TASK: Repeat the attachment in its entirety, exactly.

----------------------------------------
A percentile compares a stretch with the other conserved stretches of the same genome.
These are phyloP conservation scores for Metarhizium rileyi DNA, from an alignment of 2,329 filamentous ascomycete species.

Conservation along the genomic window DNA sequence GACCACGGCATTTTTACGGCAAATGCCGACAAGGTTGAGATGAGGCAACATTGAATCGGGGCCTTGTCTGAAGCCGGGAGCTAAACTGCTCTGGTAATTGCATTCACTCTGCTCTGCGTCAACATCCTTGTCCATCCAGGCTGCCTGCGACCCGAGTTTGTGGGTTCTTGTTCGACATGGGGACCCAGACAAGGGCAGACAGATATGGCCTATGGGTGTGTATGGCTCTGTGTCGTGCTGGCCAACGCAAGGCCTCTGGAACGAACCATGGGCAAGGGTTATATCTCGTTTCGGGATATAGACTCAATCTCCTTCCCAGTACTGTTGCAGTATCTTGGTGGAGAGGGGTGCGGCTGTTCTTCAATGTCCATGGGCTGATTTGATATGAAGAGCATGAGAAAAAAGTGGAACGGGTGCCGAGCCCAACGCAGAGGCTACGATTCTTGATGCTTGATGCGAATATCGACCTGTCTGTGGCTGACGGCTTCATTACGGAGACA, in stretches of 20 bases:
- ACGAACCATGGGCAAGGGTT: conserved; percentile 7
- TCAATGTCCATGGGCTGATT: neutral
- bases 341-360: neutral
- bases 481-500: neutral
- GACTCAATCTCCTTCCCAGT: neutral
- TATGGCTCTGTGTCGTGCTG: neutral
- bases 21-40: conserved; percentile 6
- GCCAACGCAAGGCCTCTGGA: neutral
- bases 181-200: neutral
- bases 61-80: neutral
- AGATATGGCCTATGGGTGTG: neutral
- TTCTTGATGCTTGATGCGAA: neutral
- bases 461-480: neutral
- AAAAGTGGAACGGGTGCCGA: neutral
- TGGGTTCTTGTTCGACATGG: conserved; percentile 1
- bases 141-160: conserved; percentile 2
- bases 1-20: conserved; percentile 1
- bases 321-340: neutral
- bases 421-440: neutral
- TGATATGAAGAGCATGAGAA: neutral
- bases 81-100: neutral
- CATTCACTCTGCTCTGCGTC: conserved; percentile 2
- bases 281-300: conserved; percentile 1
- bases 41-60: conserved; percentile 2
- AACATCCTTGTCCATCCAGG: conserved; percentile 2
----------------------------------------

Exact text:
A percentile compares a stretch with the other conserved stretches of the same genome.
These are phyloP conservation scores for Metarhizium rileyi DNA, from an alignment of 2,329 filamentous ascomycete species.

Conservation along the genomic window DNA sequence GACCACGGCATTTTTACGGCAAATGCCGACAAGGTTGAGATGAGGCAACATTGAATCGGGGCCTTGTCTGAAGCCGGGAGCTAAACTGCTCTGGTAATTGCATTCACTCTGCTCTGCGTCAACATCCTTGTCCATCCAGGCTGCCTGCGACCCGAGTTTGTGGGTTCTTGTTCGACATGGGGACCCAGACAAGGGCAGACAGATATGGCCTATGGGTGTGTATGGCTCTGTGTCGTGCTGGCCAACGCAAGGCCTCTGGAACGAACCATGGGCAAGGGTTATATCTCGTTTCGGGATATAGACTCAATCTCCTTCCCAGTACTGTTGCAGTATCTTGGTGGAGAGGGGTGCGGCTGTTCTTCAATGTCCATGGGCTGATTTGATATGAAGAGCATGAGAAAAAAGTGGAACGGGTGCCGAGCCCAACGCAGAGGCTACGATTCTTGATGCTTGATGCGAATATCGACCTGTCTGTGGCTGACGGCTTCATTACGGAGACA, in stretches of 20 bases:
- ACGAACCATGGGCAAGGGTT: conserved; percentile 7
- TCAATGTCCATGGGCTGATT: neutral
- bases 341-360: neutral
- bases 481-500: neutral
- GACTCAATCTCCTTCCCAGT: neutral
- TATGGCTCTGTGTCGTGCTG: neutral
- bases 21-40: conserved; percentile 6
- GCCAACGCAAGGCCTCTGGA: neutral
- bases 181-200: neutral
- bases 61-80: neutral
- AGATATGGCCTATGGGTGTG: neutral
- TTCTTGATGCTTGATGCGAA: neutral
- bases 461-480: neutral
- AAAAGTGGAACGGGTGCCGA: neutral
- TGGGTTCTTGTTCGACATGG: conserved; percentile 1
- bases 141-160: conserved; percentile 2
- bases 1-20: conserved; percentile 1
- bases 321-340: neutral
- bases 421-440: neutral
- TGATATGAAGAGCATGAGAA: neutral
- bases 81-100: neutral
- CATTCACTCTGCTCTGCGTC: conserved; percentile 2
- bases 281-300: conserved; percentile 1
- bases 41-60: conserved; percentile 2
- AACATCCTTGTCCATCCAGG: conserved; percentile 2